We have a lot of videos on the Break Into CRE YouTube channel and in-depth coursework that can help you prepare for an exam, but regardless of the resources you use, you’ll want to make sure you’re doing the things necessary to sharpen your Excel skills and prepare for a technical modeling assessment.

How To Break Into Commercial Real Estate

If you want more help with this process and want to make sure you have the skills you’ll need to pass an Excel modeling case study, make sure to check out our all-in-one membership training platform, Break Into CRE Academy.

A membership to the Academy will give you instant access to over 120 hours of video training on real estate financial modeling and analysis, you’ll get access to hundreds of practice Excel interview exam questions, sample acquisition case studies, and you’ll also get access to the Break Into CRE Analyst Certification Exam. This exam covers topics like real estate pro forma and development modeling, commercial real estate lease modeling, equity waterfall modeling, and many other real estate financial analysis concepts that will help you prove to employers that you have what it takes to tackle the responsibilities of an analyst or associate at a top real estate firm.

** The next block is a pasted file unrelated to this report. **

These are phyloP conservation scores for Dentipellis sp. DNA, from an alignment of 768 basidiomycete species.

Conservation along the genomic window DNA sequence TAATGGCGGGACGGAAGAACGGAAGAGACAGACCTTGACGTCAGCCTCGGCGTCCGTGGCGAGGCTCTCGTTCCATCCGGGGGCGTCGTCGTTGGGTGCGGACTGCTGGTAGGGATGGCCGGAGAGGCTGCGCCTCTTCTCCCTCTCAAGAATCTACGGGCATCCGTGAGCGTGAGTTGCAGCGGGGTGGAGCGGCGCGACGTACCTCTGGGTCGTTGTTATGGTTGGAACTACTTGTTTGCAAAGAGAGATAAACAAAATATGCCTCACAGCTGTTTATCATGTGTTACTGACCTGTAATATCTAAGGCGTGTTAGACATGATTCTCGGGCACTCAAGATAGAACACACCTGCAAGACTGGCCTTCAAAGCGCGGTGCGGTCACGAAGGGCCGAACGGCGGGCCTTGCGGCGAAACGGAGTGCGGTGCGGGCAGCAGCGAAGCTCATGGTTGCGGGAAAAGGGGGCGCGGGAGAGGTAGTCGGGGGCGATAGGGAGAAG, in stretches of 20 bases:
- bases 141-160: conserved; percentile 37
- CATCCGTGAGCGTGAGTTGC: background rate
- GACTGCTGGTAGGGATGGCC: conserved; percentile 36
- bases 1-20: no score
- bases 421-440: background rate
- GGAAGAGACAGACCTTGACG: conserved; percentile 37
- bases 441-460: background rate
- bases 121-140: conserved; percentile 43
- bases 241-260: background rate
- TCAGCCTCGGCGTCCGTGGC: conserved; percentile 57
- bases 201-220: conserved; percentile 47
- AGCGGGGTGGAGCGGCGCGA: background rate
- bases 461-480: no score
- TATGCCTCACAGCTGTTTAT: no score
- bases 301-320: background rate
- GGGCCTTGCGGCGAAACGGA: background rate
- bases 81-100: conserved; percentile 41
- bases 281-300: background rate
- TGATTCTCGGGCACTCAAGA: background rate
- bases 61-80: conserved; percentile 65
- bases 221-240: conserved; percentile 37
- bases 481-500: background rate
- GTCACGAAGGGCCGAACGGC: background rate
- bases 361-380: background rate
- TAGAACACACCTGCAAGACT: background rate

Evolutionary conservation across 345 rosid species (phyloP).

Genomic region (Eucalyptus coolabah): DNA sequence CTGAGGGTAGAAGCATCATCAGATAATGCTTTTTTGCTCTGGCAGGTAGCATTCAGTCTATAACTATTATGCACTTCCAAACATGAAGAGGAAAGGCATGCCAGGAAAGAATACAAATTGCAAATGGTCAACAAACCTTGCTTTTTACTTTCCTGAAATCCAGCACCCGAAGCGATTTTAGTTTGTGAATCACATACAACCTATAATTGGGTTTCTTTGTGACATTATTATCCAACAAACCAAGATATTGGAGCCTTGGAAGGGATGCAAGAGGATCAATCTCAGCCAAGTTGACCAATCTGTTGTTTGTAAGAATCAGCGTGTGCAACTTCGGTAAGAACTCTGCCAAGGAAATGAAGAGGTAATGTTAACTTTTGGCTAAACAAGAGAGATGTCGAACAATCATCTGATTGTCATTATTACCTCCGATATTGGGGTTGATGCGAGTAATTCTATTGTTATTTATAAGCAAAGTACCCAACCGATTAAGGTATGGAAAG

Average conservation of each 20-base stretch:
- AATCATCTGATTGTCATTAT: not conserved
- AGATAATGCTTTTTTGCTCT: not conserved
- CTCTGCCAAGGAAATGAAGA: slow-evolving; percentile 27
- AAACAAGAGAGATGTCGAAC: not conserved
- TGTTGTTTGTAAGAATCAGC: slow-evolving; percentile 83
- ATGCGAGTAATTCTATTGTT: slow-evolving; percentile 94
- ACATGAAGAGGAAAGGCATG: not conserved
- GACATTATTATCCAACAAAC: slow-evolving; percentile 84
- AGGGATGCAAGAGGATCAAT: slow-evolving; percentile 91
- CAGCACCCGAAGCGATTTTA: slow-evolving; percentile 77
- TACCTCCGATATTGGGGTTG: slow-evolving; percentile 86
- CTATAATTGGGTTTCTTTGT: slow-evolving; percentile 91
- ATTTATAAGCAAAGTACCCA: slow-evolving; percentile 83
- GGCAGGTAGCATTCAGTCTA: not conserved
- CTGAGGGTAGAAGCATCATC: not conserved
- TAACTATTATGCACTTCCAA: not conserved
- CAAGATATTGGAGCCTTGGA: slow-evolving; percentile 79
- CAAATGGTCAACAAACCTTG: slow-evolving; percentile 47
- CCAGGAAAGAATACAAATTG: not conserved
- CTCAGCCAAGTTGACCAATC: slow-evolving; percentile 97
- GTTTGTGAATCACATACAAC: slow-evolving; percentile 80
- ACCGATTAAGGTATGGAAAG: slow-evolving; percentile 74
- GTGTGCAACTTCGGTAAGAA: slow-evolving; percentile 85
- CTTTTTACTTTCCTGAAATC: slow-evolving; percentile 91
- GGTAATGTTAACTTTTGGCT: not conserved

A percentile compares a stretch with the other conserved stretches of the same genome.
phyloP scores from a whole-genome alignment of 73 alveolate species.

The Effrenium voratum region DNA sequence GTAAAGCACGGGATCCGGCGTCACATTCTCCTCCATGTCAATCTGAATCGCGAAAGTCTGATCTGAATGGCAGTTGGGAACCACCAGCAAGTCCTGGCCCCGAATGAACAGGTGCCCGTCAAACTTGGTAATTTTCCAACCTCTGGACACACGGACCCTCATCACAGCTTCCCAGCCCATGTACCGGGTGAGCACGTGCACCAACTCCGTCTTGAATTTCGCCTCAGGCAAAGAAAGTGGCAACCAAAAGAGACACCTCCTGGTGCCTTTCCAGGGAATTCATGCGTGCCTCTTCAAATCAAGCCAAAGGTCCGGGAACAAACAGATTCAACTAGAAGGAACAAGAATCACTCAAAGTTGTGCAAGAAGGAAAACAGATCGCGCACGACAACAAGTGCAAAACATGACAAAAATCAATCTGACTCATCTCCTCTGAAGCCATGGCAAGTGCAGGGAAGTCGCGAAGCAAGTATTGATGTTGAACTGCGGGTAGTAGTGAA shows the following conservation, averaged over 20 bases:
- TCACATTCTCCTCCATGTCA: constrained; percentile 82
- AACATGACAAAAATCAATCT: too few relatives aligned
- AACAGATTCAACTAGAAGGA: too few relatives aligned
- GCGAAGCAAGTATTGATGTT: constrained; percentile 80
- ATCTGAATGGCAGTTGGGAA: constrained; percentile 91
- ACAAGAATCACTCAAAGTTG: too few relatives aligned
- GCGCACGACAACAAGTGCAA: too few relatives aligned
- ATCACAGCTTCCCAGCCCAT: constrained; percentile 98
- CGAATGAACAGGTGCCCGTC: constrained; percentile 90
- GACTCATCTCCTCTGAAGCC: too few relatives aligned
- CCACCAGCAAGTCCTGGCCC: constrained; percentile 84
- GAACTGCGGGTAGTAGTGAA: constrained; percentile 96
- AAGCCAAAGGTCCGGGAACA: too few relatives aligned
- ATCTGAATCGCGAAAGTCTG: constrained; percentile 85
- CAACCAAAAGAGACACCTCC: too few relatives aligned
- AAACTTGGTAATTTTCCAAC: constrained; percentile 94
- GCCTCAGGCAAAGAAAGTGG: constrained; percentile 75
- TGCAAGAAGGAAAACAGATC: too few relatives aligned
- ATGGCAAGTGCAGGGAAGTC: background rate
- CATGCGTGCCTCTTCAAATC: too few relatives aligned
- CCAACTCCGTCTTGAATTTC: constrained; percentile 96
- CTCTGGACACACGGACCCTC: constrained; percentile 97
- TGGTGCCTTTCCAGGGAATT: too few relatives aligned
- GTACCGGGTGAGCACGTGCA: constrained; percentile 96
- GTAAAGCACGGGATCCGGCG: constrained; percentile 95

As always, thanks so much for reading, and make sure to check out the Break Into CRE YouTube channel for more content that can help you take the next step in your real estate career.

Grab The Free Real Estate Financial Modeling Crash Course

Learn The Three Pillars of Real Estate Financial Modeling & How To Build Models on Autopilot